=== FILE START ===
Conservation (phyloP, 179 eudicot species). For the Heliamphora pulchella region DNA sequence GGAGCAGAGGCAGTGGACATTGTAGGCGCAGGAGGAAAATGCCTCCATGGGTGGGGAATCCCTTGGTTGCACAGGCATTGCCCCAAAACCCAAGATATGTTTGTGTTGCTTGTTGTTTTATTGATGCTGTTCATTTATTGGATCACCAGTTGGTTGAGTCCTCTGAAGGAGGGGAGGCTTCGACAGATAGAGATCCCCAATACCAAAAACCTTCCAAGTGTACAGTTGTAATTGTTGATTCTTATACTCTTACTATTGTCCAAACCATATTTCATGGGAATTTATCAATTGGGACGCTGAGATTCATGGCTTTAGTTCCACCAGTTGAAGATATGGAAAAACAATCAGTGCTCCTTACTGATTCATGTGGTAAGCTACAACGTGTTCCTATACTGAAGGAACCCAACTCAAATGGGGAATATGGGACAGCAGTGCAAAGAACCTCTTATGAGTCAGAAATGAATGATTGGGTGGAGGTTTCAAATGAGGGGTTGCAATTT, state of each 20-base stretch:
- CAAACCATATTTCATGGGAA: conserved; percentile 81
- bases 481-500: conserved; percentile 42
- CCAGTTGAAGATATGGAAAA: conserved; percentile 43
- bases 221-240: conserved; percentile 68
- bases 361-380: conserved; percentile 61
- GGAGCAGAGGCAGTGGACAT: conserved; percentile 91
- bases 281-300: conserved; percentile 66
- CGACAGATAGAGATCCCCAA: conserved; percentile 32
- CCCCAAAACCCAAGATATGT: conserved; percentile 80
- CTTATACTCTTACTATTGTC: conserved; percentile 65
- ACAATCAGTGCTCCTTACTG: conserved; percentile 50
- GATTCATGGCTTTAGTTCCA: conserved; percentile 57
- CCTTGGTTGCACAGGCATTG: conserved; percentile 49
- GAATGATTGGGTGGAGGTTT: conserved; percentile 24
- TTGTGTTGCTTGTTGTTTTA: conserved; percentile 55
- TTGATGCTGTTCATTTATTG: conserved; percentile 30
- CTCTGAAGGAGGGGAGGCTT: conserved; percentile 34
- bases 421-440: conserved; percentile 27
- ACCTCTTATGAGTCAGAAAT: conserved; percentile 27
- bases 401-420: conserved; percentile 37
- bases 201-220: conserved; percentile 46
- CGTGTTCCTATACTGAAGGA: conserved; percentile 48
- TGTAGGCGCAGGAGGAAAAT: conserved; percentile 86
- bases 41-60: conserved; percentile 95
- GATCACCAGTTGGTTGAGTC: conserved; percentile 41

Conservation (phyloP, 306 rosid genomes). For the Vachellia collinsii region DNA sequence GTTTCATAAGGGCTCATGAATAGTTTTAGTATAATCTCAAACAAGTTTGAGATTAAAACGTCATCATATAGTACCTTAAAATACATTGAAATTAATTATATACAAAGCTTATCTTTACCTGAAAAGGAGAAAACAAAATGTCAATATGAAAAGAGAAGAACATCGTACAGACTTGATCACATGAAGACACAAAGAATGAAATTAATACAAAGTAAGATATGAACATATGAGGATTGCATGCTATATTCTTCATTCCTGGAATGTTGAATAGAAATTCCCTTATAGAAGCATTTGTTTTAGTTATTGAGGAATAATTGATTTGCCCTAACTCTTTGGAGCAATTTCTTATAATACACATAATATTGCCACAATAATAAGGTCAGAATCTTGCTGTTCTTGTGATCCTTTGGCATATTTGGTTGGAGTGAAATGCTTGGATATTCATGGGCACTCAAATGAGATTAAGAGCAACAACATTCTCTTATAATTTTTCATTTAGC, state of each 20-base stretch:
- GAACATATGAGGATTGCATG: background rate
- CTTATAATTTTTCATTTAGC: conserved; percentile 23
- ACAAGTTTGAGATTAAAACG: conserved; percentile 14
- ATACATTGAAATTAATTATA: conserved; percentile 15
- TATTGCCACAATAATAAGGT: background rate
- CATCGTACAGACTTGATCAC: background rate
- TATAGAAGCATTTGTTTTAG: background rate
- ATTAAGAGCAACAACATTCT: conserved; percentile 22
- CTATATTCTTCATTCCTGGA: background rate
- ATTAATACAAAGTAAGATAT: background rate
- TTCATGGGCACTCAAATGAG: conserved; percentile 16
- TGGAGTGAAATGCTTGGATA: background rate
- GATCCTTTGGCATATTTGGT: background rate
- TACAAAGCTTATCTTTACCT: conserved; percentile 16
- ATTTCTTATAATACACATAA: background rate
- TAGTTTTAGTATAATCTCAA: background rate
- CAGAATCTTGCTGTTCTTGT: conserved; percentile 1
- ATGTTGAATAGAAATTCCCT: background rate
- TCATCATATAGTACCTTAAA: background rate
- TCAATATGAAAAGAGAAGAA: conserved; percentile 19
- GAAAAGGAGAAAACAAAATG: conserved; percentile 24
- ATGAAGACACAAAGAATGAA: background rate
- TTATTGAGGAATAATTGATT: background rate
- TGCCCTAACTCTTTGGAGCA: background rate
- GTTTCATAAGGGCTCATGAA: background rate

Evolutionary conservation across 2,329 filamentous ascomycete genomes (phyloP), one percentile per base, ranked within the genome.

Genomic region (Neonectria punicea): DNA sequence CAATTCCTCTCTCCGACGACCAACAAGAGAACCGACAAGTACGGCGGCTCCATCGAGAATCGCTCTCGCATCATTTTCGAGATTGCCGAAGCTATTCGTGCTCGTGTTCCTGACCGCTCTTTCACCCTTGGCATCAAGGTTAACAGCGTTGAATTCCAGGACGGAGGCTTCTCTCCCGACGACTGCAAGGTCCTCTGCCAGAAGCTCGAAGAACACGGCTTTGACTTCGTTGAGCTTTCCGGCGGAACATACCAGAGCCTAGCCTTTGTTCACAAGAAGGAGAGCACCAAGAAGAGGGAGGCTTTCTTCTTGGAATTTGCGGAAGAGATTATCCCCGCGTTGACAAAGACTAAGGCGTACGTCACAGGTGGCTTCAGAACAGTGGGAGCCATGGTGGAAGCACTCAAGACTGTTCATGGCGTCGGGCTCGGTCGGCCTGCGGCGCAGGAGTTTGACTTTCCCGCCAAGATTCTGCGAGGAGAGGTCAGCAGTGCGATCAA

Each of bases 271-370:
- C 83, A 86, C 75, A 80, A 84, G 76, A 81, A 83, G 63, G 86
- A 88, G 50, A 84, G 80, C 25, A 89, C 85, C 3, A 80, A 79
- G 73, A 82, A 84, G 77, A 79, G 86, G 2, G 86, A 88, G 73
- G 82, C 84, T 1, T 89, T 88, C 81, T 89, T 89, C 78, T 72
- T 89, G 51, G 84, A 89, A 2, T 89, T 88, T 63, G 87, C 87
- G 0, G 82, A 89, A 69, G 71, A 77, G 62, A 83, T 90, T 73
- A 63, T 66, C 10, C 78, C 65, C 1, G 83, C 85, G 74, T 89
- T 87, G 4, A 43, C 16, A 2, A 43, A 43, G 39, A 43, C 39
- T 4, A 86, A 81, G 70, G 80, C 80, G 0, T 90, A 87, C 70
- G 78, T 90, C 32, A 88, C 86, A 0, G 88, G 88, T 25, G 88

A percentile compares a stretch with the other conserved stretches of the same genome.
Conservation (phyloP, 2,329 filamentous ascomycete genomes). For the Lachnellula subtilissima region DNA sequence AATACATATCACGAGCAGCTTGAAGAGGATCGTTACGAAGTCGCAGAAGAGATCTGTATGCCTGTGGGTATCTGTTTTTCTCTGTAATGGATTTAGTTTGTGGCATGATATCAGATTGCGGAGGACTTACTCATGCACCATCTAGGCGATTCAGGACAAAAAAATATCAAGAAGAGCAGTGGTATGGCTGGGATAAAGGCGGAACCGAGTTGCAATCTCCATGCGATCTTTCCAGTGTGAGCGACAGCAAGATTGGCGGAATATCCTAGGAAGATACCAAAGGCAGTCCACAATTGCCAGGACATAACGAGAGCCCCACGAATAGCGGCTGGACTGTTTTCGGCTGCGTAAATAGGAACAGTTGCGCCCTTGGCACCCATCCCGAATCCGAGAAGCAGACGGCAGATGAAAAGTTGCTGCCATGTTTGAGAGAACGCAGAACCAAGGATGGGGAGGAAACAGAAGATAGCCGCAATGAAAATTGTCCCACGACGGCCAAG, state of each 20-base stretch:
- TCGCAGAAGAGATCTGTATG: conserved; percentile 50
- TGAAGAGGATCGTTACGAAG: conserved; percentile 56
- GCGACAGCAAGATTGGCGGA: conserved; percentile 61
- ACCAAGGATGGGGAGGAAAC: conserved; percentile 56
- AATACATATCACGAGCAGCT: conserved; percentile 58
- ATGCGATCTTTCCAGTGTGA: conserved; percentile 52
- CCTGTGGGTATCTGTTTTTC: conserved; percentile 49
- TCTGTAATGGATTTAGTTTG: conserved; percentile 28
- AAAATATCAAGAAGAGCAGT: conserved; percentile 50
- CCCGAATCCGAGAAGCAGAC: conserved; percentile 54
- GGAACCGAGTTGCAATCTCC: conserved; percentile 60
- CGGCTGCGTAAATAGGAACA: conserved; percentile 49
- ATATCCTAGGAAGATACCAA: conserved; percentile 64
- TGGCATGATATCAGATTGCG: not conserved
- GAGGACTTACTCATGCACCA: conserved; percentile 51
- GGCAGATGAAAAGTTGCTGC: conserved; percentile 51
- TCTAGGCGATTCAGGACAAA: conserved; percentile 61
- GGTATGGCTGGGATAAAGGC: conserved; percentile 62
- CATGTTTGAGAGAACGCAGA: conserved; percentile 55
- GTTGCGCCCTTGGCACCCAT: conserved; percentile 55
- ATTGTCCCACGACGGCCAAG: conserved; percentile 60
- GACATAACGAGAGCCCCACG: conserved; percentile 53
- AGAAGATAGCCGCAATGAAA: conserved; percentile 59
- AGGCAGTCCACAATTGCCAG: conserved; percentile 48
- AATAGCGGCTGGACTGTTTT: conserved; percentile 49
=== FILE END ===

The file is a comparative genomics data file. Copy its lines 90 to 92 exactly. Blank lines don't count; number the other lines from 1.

- AGAAGATAGCCGCAATGAAA: conserved; percentile 59
- AGGCAGTCCACAATTGCCAG: conserved; percentile 48
- AATAGCGGCTGGACTGTTTT: conserved; percentile 49